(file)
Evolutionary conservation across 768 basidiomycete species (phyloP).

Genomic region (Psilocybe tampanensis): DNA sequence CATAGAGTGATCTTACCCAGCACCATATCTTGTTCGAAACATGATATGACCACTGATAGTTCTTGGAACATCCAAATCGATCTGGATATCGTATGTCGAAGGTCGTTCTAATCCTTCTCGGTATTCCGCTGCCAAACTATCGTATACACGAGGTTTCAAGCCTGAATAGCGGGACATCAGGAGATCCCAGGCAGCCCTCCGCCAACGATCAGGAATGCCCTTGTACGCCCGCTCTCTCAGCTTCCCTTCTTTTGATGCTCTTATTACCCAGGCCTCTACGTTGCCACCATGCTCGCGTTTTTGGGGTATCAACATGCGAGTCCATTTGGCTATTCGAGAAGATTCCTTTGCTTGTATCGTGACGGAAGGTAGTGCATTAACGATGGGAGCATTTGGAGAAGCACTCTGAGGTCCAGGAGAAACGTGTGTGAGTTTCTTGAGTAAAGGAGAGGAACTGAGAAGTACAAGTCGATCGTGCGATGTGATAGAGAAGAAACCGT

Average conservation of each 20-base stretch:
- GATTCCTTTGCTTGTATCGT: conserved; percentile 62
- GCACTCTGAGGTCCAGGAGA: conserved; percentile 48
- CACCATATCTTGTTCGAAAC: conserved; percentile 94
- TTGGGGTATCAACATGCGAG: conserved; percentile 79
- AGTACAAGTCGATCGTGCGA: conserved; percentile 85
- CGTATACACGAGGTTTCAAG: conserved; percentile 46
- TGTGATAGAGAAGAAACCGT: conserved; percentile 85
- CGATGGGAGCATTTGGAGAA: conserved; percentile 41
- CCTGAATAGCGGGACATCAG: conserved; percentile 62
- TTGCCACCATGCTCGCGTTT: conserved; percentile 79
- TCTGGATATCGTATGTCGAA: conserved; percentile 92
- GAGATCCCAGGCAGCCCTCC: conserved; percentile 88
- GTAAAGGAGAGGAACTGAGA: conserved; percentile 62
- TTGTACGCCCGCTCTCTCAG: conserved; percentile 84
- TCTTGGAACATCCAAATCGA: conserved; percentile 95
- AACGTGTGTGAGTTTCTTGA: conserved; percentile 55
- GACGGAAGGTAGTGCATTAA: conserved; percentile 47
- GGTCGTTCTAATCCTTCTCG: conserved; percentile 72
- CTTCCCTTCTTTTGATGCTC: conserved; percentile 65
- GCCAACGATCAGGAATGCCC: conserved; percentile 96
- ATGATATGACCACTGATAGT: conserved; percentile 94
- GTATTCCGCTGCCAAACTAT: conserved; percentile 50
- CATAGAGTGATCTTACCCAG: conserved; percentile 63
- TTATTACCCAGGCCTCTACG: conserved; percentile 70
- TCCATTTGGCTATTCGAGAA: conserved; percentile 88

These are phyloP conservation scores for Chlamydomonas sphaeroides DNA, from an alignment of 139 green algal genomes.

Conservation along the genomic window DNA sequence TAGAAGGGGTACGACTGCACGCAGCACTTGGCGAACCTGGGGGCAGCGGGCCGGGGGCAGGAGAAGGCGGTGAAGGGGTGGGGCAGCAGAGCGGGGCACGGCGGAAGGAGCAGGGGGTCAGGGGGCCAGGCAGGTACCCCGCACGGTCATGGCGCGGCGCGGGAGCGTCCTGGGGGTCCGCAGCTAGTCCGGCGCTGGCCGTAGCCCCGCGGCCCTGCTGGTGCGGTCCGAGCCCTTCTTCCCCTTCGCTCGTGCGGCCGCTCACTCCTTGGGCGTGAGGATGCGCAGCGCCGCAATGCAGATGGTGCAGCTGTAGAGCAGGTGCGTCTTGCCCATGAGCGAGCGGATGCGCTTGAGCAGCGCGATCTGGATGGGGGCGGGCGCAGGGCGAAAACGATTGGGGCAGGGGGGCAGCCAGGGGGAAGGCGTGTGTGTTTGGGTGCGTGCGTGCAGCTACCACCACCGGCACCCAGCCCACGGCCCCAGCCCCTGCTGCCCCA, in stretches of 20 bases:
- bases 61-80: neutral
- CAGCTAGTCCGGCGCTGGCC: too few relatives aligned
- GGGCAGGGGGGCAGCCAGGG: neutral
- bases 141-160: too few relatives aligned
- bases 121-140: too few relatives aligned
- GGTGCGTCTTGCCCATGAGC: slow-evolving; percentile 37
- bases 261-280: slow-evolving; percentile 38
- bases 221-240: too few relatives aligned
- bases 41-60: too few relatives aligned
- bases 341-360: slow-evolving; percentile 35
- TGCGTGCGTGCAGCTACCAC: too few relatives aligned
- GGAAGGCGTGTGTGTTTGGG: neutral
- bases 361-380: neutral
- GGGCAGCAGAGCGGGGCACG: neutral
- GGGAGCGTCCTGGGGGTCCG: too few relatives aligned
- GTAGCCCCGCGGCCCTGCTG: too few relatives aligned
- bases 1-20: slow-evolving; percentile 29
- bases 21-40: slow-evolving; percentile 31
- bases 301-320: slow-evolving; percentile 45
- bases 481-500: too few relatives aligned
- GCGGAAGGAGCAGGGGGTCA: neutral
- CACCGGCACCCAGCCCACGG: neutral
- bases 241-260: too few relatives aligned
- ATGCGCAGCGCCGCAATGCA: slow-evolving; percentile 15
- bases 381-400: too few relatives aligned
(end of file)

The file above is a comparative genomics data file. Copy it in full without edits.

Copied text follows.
Evolutionary conservation across 768 basidiomycete species (phyloP).

Genomic region (Psilocybe tampanensis): DNA sequence CATAGAGTGATCTTACCCAGCACCATATCTTGTTCGAAACATGATATGACCACTGATAGTTCTTGGAACATCCAAATCGATCTGGATATCGTATGTCGAAGGTCGTTCTAATCCTTCTCGGTATTCCGCTGCCAAACTATCGTATACACGAGGTTTCAAGCCTGAATAGCGGGACATCAGGAGATCCCAGGCAGCCCTCCGCCAACGATCAGGAATGCCCTTGTACGCCCGCTCTCTCAGCTTCCCTTCTTTTGATGCTCTTATTACCCAGGCCTCTACGTTGCCACCATGCTCGCGTTTTTGGGGTATCAACATGCGAGTCCATTTGGCTATTCGAGAAGATTCCTTTGCTTGTATCGTGACGGAAGGTAGTGCATTAACGATGGGAGCATTTGGAGAAGCACTCTGAGGTCCAGGAGAAACGTGTGTGAGTTTCTTGAGTAAAGGAGAGGAACTGAGAAGTACAAGTCGATCGTGCGATGTGATAGAGAAGAAACCGT

Average conservation of each 20-base stretch:
- GATTCCTTTGCTTGTATCGT: conserved; percentile 62
- GCACTCTGAGGTCCAGGAGA: conserved; percentile 48
- CACCATATCTTGTTCGAAAC: conserved; percentile 94
- TTGGGGTATCAACATGCGAG: conserved; percentile 79
- AGTACAAGTCGATCGTGCGA: conserved; percentile 85
- CGTATACACGAGGTTTCAAG: conserved; percentile 46
- TGTGATAGAGAAGAAACCGT: conserved; percentile 85
- CGATGGGAGCATTTGGAGAA: conserved; percentile 41
- CCTGAATAGCGGGACATCAG: conserved; percentile 62
- TTGCCACCATGCTCGCGTTT: conserved; percentile 79
- TCTGGATATCGTATGTCGAA: conserved; percentile 92
- GAGATCCCAGGCAGCCCTCC: conserved; percentile 88
- GTAAAGGAGAGGAACTGAGA: conserved; percentile 62
- TTGTACGCCCGCTCTCTCAG: conserved; percentile 84
- TCTTGGAACATCCAAATCGA: conserved; percentile 95
- AACGTGTGTGAGTTTCTTGA: conserved; percentile 55
- GACGGAAGGTAGTGCATTAA: conserved; percentile 47
- GGTCGTTCTAATCCTTCTCG: conserved; percentile 72
- CTTCCCTTCTTTTGATGCTC: conserved; percentile 65
- GCCAACGATCAGGAATGCCC: conserved; percentile 96
- ATGATATGACCACTGATAGT: conserved; percentile 94
- GTATTCCGCTGCCAAACTAT: conserved; percentile 50
- CATAGAGTGATCTTACCCAG: conserved; percentile 63
- TTATTACCCAGGCCTCTACG: conserved; percentile 70
- TCCATTTGGCTATTCGAGAA: conserved; percentile 88

These are phyloP conservation scores for Chlamydomonas sphaeroides DNA, from an alignment of 139 green algal genomes.

Conservation along the genomic window DNA sequence TAGAAGGGGTACGACTGCACGCAGCACTTGGCGAACCTGGGGGCAGCGGGCCGGGGGCAGGAGAAGGCGGTGAAGGGGTGGGGCAGCAGAGCGGGGCACGGCGGAAGGAGCAGGGGGTCAGGGGGCCAGGCAGGTACCCCGCACGGTCATGGCGCGGCGCGGGAGCGTCCTGGGGGTCCGCAGCTAGTCCGGCGCTGGCCGTAGCCCCGCGGCCCTGCTGGTGCGGTCCGAGCCCTTCTTCCCCTTCGCTCGTGCGGCCGCTCACTCCTTGGGCGTGAGGATGCGCAGCGCCGCAATGCAGATGGTGCAGCTGTAGAGCAGGTGCGTCTTGCCCATGAGCGAGCGGATGCGCTTGAGCAGCGCGATCTGGATGGGGGCGGGCGCAGGGCGAAAACGATTGGGGCAGGGGGGCAGCCAGGGGGAAGGCGTGTGTGTTTGGGTGCGTGCGTGCAGCTACCACCACCGGCACCCAGCCCACGGCCCCAGCCCCTGCTGCCCCA, in stretches of 20 bases:
- bases 61-80: neutral
- CAGCTAGTCCGGCGCTGGCC: too few relatives aligned
- GGGCAGGGGGGCAGCCAGGG: neutral
- bases 141-160: too few relatives aligned
- bases 121-140: too few relatives aligned
- GGTGCGTCTTGCCCATGAGC: slow-evolving; percentile 37
- bases 261-280: slow-evolving; percentile 38
- bases 221-240: too few relatives aligned
- bases 41-60: too few relatives aligned
- bases 341-360: slow-evolving; percentile 35
- TGCGTGCGTGCAGCTACCAC: too few relatives aligned
- GGAAGGCGTGTGTGTTTGGG: neutral
- bases 361-380: neutral
- GGGCAGCAGAGCGGGGCACG: neutral
- GGGAGCGTCCTGGGGGTCCG: too few relatives aligned
- GTAGCCCCGCGGCCCTGCTG: too few relatives aligned
- bases 1-20: slow-evolving; percentile 29
- bases 21-40: slow-evolving; percentile 31
- bases 301-320: slow-evolving; percentile 45
- bases 481-500: too few relatives aligned
- GCGGAAGGAGCAGGGGGTCA: neutral
- CACCGGCACCCAGCCCACGG: neutral
- bases 241-260: too few relatives aligned
- ATGCGCAGCGCCGCAATGCA: slow-evolving; percentile 15
- bases 381-400: too few relatives aligned